Brain damage can cause many types of dysfunction. Such dysfunction ranges from complete loss of consciousness (as occurs in a coma Stupor and Coma Stupor is unresponsiveness from which a person can be aroused only by vigorous, physical stimulation. Coma is unresponsiveness from which a person cannot be aroused and in which the person's... read more ), to disorientation and an inability to pay attention (as occurs in delirium Delirium Delirium is a sudden, fluctuating, and usually reversible disturbance of mental function. It is characterized by an inability to pay attention, disorientation, an inability to think clearly... read more ), to impairment of one or several of the many specific functions that contribute to conscious experience.
The type and severity of brain dysfunction depend on
How extensive brain damage is
Where the brain damage is
How quickly the disorder causing it is progressing
Brain dysfunction may be
Localized (focal): Limited to a specific area
Diffuse (global): Widespread
Causes of Brain Dysfunction
Localized brain dysfunction is caused by disorders that occur in a specific area of the brain, including the following:
Disorders that reduce blood flow (and thus the oxygen supply) to a specific area, such as a stroke Overview of Stroke A stroke occurs when an artery to the brain becomes blocked or ruptures, resulting in death of an area of brain tissue due to loss of its blood supply (cerebral infarction) and symptoms that... read more
Diffuse brain dysfunction is caused by disorders that affect large areas of the brain, including the following:
Disorders that cause metabolic abnormalities, such as low levels of sugar in the blood (hypoglycemia Hypoglycemia Hypoglycemia is abnormally low levels of sugar (glucose) in the blood. Hypoglycemia is most often caused by drugs taken to control diabetes. Much less common causes of hypoglycemia include other... read more ) or low levels of oxygen in the blood (hypoxia—usually due to a lung or heart disorder or, often, to respiratory or cardiac arrest Cardiac Arrest and CPR Cardiac arrest is when the heart stops pumping blood and oxygen to the brain and other organs and tissues. Sometimes a person can be revived after cardiac arrest, particularly if treatment is... read more )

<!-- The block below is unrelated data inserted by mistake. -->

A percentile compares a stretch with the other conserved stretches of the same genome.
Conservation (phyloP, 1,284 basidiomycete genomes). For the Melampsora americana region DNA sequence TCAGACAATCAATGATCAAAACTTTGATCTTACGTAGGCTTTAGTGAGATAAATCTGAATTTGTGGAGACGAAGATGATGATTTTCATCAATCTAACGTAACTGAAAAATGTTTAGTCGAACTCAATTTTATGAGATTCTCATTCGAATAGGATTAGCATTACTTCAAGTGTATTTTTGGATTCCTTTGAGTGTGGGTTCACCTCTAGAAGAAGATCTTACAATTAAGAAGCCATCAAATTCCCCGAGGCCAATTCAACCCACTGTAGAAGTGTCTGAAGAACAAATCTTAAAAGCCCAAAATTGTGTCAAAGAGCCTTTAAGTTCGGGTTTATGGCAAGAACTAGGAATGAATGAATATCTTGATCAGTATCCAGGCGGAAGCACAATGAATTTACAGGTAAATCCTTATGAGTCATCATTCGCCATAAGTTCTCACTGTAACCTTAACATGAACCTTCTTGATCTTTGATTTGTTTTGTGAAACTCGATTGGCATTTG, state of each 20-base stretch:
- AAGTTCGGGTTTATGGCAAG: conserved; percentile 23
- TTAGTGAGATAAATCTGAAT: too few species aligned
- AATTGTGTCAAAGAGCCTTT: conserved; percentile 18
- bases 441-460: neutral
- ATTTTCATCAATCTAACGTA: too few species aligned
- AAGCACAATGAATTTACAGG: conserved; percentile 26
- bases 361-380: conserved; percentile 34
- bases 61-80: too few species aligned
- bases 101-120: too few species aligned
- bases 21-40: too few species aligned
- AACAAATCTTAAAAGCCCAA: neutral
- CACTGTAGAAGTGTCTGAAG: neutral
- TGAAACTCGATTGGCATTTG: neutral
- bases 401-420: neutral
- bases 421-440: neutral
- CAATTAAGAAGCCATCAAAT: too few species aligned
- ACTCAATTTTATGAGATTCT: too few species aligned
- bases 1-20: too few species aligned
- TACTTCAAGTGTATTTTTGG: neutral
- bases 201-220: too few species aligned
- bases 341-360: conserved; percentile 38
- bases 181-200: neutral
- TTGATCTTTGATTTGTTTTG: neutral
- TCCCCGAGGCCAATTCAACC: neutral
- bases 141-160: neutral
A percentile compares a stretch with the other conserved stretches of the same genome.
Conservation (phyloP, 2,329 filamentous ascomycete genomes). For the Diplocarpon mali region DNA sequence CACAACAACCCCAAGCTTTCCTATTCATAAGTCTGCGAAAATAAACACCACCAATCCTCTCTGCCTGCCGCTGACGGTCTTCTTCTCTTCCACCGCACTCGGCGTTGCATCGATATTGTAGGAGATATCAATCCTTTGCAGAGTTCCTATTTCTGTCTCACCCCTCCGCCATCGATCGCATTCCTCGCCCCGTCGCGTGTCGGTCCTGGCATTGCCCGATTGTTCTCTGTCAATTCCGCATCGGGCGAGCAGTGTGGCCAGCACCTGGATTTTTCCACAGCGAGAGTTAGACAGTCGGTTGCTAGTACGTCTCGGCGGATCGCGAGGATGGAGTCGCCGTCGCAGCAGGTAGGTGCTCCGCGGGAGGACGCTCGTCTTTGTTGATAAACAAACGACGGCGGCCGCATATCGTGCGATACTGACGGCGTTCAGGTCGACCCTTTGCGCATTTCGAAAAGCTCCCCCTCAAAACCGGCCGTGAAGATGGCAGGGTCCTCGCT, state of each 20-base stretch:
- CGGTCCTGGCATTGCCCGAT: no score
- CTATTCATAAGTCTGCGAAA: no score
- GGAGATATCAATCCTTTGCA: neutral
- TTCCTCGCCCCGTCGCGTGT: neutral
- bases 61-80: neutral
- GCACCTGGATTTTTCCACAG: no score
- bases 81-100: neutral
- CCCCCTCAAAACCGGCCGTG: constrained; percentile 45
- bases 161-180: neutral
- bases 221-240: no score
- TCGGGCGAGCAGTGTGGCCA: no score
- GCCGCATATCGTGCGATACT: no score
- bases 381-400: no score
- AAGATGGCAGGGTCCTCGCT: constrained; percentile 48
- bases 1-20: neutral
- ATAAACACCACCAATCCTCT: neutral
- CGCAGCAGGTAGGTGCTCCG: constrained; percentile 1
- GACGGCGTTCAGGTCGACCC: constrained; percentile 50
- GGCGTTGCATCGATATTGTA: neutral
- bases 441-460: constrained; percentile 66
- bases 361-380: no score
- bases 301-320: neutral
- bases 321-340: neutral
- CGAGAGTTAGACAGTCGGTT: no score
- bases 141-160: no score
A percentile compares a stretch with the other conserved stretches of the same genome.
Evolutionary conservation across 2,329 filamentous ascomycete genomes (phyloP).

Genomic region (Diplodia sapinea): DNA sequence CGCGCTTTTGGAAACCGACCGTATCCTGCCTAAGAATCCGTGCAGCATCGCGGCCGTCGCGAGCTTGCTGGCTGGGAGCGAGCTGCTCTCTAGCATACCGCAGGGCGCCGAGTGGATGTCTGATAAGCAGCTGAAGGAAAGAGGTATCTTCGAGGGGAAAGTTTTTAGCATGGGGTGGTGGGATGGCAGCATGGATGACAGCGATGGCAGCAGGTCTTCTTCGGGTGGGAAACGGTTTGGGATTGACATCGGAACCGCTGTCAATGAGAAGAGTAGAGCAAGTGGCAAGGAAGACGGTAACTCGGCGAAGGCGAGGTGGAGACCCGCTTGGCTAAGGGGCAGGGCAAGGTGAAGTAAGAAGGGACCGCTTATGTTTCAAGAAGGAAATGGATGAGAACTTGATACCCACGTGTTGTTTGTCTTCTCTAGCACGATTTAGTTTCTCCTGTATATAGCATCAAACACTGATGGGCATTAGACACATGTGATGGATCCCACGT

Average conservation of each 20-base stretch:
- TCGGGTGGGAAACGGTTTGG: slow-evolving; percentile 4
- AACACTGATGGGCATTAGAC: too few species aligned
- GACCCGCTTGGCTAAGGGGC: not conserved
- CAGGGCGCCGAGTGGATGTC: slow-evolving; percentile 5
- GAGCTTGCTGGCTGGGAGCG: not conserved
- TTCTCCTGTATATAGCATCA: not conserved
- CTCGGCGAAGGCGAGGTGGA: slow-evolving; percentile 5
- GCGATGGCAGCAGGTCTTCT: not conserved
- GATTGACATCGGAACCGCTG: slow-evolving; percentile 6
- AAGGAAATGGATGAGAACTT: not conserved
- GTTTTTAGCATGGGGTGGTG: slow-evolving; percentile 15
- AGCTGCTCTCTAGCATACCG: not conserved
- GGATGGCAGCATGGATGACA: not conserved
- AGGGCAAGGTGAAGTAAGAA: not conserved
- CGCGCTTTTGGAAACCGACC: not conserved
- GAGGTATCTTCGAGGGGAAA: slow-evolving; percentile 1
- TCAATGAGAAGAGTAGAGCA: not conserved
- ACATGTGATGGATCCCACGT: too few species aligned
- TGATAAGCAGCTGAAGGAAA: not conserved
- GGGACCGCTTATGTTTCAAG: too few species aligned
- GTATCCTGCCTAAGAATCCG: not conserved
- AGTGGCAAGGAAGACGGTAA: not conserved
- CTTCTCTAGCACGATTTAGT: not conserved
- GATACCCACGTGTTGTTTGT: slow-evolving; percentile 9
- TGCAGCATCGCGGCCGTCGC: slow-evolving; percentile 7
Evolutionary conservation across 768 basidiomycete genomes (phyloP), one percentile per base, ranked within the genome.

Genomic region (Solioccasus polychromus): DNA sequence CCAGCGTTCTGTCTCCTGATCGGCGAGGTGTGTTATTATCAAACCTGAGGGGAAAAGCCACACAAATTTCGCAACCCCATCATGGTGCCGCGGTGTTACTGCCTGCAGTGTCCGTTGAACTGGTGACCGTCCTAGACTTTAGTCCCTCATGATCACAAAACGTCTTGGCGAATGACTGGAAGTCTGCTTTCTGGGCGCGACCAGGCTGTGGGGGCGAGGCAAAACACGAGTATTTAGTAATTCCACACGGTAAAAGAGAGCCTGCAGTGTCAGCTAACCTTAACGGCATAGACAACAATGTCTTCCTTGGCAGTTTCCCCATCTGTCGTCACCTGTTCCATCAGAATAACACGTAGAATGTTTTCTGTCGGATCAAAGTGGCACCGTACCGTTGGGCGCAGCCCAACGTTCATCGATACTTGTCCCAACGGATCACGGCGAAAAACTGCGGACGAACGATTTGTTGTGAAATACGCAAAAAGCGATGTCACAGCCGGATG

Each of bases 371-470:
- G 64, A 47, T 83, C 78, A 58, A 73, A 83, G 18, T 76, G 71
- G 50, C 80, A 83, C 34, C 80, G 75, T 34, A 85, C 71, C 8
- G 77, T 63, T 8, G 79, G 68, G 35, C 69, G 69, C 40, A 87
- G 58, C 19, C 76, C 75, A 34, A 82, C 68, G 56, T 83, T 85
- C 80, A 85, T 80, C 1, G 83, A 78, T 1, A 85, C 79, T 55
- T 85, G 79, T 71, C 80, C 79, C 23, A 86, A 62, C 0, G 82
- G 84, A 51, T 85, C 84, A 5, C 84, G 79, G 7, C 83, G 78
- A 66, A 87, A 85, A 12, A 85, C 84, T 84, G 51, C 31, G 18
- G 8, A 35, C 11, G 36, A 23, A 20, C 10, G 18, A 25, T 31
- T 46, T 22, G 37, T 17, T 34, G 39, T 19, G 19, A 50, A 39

Infections, such as meningitis Introduction to Meningitis Meningitis is inflammation of the layers of tissue that cover the brain and spinal cord (meninges) and of the fluid-filled space between the meninges (subarachnoid space). Meningitis can be... read more and encephalitis Encephalitis Encephalitis is inflammation of the brain that occurs when a virus directly infects the brain or when a virus, vaccine, or something else triggers inflammation. The spinal cord may also be involved... read more
Very high blood pressure High Blood Pressure High blood pressure (hypertension) is persistently high pressure in the arteries. Often no cause for high blood pressure can be identified, but sometimes it occurs as a result of an underlying... read more or very low blood pressure Low Blood Pressure Low blood pressure is blood pressure low enough to cause symptoms such as dizziness and fainting. Very low blood pressure can cause damage to organs, a process called shock. Various drugs and... read more
Disorders that affect blood vessels, such as vasculitis Overview of Vasculitis Vasculitic disorders are caused by inflammation of the blood vessels (vasculitis). Vasculitis can be triggered by certain infections or drugs or can occur for unknown reasons. People may have... read more (inflammation of blood vessels)